In Michigan’s Wayne County, home to Detroit, unanimously certified elections results showing Joe Biden winning over President Trump hours after Republicans first blocked formal approval of the results of a free and fair election. Joshua Douglas, a Law professor at the University of Kentucky, said, “We depend on democratic norms, including that the losers graciously accept defeat. That seems to be breaking down.”
In Georgia, after completing a hand audit of ballots, Secretary of State Brad Raffensperger, a Republican, confirmed Biden as the winner of the election in the state. “The audit confirmed that the original machine count accurately portrayed the winner of the election,” said he. Trump had claimed without evidence that there were widespread irregularities and fraud in the state.
In Wisconsin, Milwaukee County’s recount showed Biden gaining 132 votes to his margin of victory over President Trump, Biden gaining 257 votes and Trump adding 125 to his total. Milwaukee County Clerk George Christenson said that the recount demonstrated that elections in the county are fair, transparent, accurate and secure.
Last week, Attorney General William Barr, who is one of Trump’ loyal allies, contradicted the persistent claim of the president of widespread election fraud. He told the Associated Press that US attorneys and FBI agents have looked into the complaints filed by Trump’s lawyers but have found no evidence that could change the outcome of the Nov. 3 election.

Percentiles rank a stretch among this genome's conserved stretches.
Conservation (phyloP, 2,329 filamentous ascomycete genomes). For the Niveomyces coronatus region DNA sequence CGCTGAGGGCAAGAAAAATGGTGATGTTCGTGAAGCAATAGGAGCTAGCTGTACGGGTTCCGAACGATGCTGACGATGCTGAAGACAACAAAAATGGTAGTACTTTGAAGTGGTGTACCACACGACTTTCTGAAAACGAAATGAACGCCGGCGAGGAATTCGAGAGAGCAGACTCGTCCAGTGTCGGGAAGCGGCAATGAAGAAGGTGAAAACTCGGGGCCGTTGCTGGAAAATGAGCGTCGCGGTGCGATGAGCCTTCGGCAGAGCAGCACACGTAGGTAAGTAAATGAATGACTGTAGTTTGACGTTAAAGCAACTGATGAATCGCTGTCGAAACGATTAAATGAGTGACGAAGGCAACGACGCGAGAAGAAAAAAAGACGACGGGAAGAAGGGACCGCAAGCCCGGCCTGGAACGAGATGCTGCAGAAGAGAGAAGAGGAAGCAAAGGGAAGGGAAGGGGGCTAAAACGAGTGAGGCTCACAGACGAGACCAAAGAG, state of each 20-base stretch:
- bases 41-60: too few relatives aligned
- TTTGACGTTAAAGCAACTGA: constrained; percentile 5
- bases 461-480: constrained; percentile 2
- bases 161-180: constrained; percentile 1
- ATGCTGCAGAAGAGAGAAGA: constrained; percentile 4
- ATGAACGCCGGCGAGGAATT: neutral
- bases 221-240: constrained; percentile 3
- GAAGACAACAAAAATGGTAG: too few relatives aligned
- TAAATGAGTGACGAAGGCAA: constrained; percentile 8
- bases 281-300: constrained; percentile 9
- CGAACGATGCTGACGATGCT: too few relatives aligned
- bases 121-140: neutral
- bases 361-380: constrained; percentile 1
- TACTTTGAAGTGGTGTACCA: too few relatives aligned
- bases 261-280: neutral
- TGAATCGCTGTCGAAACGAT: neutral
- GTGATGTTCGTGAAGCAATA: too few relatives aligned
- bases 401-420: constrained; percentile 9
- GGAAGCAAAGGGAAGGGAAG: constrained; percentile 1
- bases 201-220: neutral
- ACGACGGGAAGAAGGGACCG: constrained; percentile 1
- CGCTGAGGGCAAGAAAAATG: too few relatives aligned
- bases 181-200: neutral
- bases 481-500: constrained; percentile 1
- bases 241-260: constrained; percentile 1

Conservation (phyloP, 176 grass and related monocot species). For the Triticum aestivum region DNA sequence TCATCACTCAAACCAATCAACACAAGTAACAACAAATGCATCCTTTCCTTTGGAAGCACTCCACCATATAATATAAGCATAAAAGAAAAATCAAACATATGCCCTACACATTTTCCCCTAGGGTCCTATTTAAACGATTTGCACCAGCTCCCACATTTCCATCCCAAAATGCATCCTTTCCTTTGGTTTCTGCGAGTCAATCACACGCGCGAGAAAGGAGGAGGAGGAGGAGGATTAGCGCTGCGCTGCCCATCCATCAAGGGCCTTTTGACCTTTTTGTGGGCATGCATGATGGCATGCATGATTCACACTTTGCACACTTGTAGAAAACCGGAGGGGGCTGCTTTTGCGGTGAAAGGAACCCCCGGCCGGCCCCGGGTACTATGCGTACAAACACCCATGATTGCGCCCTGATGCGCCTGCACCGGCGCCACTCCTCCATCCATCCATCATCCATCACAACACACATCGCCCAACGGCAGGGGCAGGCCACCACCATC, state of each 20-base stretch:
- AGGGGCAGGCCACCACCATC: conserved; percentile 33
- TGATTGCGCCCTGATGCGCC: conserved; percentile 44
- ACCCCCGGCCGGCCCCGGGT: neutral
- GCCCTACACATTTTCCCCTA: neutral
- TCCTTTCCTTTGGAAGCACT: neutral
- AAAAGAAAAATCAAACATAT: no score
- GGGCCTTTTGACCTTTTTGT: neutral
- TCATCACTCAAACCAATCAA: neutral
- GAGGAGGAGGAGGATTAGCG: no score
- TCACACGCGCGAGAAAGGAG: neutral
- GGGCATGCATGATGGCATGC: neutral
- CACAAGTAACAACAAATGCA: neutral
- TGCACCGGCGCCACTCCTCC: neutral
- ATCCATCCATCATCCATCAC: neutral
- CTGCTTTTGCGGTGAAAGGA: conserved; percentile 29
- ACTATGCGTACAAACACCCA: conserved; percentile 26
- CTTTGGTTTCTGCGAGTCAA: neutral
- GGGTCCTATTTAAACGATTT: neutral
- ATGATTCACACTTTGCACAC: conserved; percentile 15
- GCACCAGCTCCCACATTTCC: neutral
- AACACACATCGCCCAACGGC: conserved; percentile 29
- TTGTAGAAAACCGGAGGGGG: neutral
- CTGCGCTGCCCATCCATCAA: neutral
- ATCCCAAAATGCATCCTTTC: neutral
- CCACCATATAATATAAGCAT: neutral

Yes, America remains the paradigm of democracy, where the Constitution is sacrosanct, where the rule of law is supreme. Sadly, I cannot say that of our country. Our very own Supreme Court of Justice has evinced a tendency to go by the rule of the powers that be instead of the rule of law.
Take the case of the electoral protest of 2016 vice-presidential candidate Ferdinand Marcos, Jr. where the associate justices sit as members of the electoral tribunal. They should have dismissed the case last year in accordance with the rules of the tribunal when Mr. Marcos failed to prove that he was cheated in provinces he specified in his protest. The recount of ballots showed that he lost by more votes than originally reported. The tribunal — actually the Supreme Court — deferred ruling on the case, giving civil society the impression that dismissal of the protest would displease the powers that be.
The rule of men prevails over Lupang Hinirang!
Oscar P. Lagman, Jr. is a retired corporate executive, business consultant, and management professor. He has been a politicized citizen since his college days in the late 1950s.